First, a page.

Photo of three lemons

General Description / Cultural Significance

Italy is one of the oldest cultures in Europe, with a history of significant smells that includes fresh cut lemons and oranges. Evidence of the variety of lemon Sfusato, long and tapered with thick wrinkled skin, was even found in the ruins of Pompeii. Lemon trees are subtropical and the fruit is used throughout the country in artful Italian cuisine, served with anchovies, crab, risotto, mushrooms, and stewed with veal shanks. It is also found in lemon tarts, sorbet, pudding, biscuits, and especially Limoncello.

The Lemon tree flowers are purple and fragrant, and the fruit grows at different stages throughout the year. Historically the tree is ornamental, found most densely on the Amalfi coast and in Sicily. However, they are grown and recognizably fragrant all over the country. Lemon trees do best in warm temperatures but can tolerate high temperatures too… to a point.

Climate Change/Conservation Status

Climate change is already affecting Italy, as the country is seeing both heatwaves and intense rainfall patterns. Italy is located at the center of the Mediterranean which is one of the areas affected most heavily by the climate crisis.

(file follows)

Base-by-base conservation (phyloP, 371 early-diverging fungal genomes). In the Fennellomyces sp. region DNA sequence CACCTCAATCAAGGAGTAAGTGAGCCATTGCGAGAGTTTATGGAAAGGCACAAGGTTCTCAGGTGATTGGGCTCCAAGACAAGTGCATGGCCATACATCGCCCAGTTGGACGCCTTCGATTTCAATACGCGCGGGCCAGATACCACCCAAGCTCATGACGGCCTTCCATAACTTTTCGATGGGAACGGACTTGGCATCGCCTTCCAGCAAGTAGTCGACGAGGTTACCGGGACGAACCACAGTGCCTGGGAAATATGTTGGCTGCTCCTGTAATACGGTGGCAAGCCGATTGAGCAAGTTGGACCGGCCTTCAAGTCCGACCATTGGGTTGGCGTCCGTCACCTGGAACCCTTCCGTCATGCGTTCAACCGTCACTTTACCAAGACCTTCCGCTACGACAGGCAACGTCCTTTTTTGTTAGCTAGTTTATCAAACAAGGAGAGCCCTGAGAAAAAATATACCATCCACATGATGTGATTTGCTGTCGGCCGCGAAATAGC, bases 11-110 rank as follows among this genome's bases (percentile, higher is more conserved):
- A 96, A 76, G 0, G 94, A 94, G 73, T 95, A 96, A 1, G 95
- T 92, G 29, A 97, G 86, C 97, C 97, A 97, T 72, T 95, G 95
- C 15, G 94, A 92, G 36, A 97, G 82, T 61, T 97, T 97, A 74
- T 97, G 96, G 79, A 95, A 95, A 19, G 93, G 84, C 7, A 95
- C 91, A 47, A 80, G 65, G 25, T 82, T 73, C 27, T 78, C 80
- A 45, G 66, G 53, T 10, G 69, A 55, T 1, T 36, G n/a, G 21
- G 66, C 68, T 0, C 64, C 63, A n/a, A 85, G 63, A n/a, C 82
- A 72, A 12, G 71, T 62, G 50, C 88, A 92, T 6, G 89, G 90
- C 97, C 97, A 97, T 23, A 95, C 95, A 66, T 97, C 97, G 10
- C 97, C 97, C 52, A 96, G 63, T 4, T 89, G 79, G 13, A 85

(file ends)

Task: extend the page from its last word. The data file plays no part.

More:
In the citrus-growing region of Italy, temperatures are making records. In 2021, from Tuscany to the tip of Sicily, Italy has been enduring one of the worst droughts in its history. The reservoirs and wells in Sicily have run dry and the lemon trees are at stake. When temperatures get too high, the inside of a lemon crumbles and turns to mush. On August 11, 2021, the ancient city of Syracuse in Sicily recorded the highest temperature ever recorded in Europe—119.84 degrees Fahrenheit, or 48.8 degrees Celsius. Predictions are that these record temperatures are the new normal.

See page ‘Holy See‘ for additional information on Italy

Alternate Names
Sfusato di Amalfi

Horowitz, J., 2021. A Sicilian Town Sends an Omen of a Much Hotter Future. The New York Times Company. [website]

The Italian Cultural Institute. This statement can be found on the World Sensorium original website.